Already A Member? Sign In

We are currently in beta phase.

Fuerteventura, the Canary Islands

MRH Logo Thumbnail
[tour_diary_essentials]

November 2021

When I first started learning to ride, my CBT instructor asked me if I had a biking dream.

‘I’d love to ride an Enfield,’ I confessed. As I heard it pass my lips, it seemed an impossibly big dream. At the time, I was still struggling with clutch control on a Honda 125 that seemed enormous. How on earth could I ever manage an Enfield?

But on Fuerteventura I rode an Interceptor 650, alone across a barren landscape, buffeted by wind, and felt gloriously free and wild. It was the first time I had ridden anything different to my training bikes; I was riding on the other side of the road, so joining the freeway and tackling roundabouts required extra focus; I was navigating at the same time. But I did it all, with ease, under a huge bowl of Canary blue sky. Fantastic!

If you’re a seasoned tourer, the volcanic island of Fuerteventura will hold no challenges for you. But if you are a beginner, it’s perfect: long, smooth roads that lead to distant horizons, snake through mountains or ribbon the coastline. There is exactly the right amount of challenge, satisfying without being scary. Hairpin bends, ascending or descending, but not fifty in a row (yes India, I mean you) and none of the terrifying drops of, say, Corsica, where the coastal roads have been hewn out of the cliff face and offer no safety barrier between your ability to corner and the ocean below.

Best of all, there are long stretches where you can relax and admire the scenery, though vistas might be a more apt word. Fuerteventura is the oldest of the Canary Islands, formed when volcanic activity javelined the land up through the ocean. The landscape is spartan, Martian, with miles of volcanic deserts, rubble-strewn. In the villages and along the coasts, there are palms and towering cacti. Irrigation systems show how long and hard the islanders have battled to make the land fertile.

The Canary Islands are all different in terms of what they offer. Fuerteventura is famous for its beaches. It has more than a hundred and fifty to choose from, ranging from glittering black sand coves to golden sand/turquoise sea glamour. Wind and kite surfing are very popular. Traditionally, the name Fuerteventura refers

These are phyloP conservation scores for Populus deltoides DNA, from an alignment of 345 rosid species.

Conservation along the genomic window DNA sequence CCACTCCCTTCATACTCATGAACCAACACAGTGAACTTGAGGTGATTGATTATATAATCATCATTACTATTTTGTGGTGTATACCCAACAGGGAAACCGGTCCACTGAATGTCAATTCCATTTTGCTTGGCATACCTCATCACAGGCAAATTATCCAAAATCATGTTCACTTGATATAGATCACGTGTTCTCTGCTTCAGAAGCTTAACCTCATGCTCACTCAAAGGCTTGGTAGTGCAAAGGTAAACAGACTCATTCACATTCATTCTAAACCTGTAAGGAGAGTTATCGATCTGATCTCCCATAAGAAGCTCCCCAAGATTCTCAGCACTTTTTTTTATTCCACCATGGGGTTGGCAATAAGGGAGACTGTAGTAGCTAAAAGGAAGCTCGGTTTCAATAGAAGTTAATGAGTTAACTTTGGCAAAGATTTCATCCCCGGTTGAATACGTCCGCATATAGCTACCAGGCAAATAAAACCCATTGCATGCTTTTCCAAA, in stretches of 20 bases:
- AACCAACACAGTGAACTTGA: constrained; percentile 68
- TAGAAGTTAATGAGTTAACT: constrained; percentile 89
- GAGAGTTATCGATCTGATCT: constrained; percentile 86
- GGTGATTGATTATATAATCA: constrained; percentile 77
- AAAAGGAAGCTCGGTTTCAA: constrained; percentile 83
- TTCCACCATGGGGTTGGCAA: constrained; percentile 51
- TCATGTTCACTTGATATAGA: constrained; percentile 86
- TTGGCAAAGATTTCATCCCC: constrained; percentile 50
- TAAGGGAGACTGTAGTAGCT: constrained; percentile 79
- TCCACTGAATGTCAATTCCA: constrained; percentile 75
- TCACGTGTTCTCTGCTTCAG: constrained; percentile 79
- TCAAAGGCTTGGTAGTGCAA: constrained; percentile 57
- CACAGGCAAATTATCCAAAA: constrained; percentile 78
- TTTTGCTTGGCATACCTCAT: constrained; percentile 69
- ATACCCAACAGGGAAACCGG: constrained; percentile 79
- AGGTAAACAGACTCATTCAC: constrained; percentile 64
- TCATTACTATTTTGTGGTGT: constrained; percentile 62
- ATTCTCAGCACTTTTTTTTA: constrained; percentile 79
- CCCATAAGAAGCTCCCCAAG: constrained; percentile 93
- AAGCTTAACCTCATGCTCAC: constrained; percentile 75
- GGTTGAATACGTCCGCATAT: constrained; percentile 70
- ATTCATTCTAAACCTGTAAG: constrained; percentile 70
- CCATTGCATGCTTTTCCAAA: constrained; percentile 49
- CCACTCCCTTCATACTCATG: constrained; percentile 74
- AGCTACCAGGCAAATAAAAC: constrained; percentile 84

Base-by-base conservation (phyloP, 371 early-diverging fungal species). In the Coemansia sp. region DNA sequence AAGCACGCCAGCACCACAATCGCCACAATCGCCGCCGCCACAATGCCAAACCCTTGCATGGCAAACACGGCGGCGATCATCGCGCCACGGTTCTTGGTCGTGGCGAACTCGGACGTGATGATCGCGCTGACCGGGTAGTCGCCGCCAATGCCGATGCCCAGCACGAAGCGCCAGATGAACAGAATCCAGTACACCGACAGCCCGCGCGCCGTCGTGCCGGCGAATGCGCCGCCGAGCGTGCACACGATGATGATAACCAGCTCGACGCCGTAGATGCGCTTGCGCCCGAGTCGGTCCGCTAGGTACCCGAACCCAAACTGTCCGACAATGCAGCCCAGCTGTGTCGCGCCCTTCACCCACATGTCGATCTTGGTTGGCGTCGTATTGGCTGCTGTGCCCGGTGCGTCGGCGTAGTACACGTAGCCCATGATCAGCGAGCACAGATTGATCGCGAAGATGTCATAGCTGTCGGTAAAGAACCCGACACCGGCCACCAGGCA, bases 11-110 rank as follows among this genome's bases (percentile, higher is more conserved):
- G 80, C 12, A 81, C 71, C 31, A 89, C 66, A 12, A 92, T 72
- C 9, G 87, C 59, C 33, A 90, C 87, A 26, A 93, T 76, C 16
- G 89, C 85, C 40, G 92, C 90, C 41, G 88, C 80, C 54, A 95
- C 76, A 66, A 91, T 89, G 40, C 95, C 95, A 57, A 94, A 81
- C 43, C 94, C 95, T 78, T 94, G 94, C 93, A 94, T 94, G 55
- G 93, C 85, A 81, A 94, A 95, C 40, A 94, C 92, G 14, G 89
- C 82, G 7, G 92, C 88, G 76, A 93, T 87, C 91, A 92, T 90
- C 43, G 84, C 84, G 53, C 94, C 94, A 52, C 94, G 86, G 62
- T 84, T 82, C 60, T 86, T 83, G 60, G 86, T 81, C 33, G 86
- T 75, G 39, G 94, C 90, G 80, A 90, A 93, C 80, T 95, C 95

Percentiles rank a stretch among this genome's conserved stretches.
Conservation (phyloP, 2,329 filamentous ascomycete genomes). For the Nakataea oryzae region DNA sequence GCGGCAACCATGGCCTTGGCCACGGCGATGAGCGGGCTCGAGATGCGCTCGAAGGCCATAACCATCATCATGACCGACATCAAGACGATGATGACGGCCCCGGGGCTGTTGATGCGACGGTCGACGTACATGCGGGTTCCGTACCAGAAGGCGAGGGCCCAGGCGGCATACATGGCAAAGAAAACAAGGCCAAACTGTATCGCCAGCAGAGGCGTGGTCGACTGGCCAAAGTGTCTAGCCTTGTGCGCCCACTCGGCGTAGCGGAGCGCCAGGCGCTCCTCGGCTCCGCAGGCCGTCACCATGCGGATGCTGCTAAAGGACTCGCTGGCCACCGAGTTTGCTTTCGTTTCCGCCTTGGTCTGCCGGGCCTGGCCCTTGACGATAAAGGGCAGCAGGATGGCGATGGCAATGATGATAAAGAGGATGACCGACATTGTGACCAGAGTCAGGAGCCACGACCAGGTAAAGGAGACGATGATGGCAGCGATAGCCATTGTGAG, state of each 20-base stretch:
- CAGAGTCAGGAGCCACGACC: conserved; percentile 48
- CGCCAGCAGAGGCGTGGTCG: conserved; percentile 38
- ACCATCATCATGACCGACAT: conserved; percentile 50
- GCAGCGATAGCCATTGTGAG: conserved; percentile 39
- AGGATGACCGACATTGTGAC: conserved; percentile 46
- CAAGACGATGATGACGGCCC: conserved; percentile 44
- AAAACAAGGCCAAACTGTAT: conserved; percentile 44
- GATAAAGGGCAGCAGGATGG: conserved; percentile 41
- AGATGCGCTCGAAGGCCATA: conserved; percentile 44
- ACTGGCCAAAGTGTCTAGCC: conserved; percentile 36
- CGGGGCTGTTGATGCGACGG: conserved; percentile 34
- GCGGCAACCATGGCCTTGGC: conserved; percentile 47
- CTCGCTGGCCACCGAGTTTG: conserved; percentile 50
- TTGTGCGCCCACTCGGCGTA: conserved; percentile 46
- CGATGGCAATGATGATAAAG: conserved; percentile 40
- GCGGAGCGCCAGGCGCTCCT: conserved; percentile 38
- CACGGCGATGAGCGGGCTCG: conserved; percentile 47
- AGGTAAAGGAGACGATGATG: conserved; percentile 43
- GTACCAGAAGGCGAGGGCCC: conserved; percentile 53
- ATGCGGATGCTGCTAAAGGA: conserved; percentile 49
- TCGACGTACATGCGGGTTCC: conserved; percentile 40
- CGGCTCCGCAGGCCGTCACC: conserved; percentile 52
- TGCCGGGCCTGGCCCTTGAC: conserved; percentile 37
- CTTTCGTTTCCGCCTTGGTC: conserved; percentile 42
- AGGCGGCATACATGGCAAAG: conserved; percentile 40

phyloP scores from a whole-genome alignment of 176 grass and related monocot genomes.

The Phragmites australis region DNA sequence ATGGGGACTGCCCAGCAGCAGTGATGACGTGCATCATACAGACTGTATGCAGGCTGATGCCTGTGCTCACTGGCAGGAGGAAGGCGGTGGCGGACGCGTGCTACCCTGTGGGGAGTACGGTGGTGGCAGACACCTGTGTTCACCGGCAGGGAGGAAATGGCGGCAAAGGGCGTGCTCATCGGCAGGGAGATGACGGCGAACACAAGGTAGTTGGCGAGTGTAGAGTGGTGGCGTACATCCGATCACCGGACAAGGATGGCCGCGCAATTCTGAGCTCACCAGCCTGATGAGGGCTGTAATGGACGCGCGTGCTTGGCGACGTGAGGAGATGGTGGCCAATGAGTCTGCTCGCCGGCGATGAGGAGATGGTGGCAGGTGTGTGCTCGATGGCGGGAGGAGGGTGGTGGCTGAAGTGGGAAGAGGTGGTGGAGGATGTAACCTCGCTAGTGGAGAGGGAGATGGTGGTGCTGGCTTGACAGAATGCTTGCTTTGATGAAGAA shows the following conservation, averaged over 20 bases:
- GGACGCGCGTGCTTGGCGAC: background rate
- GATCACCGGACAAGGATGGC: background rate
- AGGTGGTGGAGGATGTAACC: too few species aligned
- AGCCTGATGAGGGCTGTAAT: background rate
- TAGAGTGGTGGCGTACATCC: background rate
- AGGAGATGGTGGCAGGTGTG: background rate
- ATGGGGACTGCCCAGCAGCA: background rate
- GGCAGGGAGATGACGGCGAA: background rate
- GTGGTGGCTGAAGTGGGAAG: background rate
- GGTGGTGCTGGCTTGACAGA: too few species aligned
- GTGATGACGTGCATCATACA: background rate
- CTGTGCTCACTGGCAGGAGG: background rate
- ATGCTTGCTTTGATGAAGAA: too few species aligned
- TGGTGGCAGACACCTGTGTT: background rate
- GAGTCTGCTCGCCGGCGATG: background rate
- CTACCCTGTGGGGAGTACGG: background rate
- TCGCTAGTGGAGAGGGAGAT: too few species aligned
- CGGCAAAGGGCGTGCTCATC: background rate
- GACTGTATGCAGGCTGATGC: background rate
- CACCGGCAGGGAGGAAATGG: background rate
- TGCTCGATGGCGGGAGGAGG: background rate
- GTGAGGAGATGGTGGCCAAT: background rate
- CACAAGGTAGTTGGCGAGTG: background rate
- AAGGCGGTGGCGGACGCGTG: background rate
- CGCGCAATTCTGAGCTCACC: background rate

to the strong winds that race across the island and dear heavens, you can believe that as you ride around.

But the wind is not as bracing as the price of motorcycle hire. Across the Canaries, rental prices are high for cars and bikes alike. We rented from East Coast Rides (eastcoastrides.eu) and paid 90 euros for one day’s hire of an Enfield Interceptor, 10am – 10am. The price included two helmets (compulsory) gloves (compulsory) and jackets (optional)

Bikes on offer included an Enfield Himalayan, a Honda CB600F Hornet, a Yamaha MT-07, a Honda CB500X Adventure and RMT stalwart the Honda cb125f, in both geared and automatic versions.

They also had scooters.To be honest, there are no roads that can’t be handled by a scooter. We had a Piaggio 300 one day, and it easily coped with two riders, as did our friends’ 125. But scooters were not cheap either: £55 for the Piaggio Beverley.

The island is small – 62 miles long and 19 miles wide as the crow flies – so even with stops, two days’ hire was plenty. The best route we travelled was through the Parc Rural de Betancuria. We left the main north-south FV-2 freeway near Costa Calma, taking the FV-605 towards Pájara. This sweeping road through barren mountains took us past the Mirador Astronomico de Sicasumbre, a glorious viewpoint with views through the mountains to the Atlantic beyond. Apparently it is a popular destination after dark; Fuerteventura is famous for its crystal clear starlit skies. At Pájara we turned left onto the winding FV-30 to Betancuria. Geographically, this area is the oldest part of the island and it’s well worth seeing.

We also liked the long, straight coastal road from Corralejo to Puerto del Rosario, with the dunes of the Parque Naturel de Corralejo on one side and the turquoise ocean on the other.

So that’s Fuerteventura. Not a place you would go specifically to tour, but a fun place to explore by bike for a couple of days if you are there for a beach holiday. Try it!

About the author

Want to learn more about the author?

Book onto a tour!

Why not join us on one of our upcoming tours!

More By Cat Weatherill

MRH Logo

SEND US YOUR THOUGHTS

Tell us what you think of Motorcycle Riders Hub by filling out the form below...

Sorry. You must be logged in to view this form.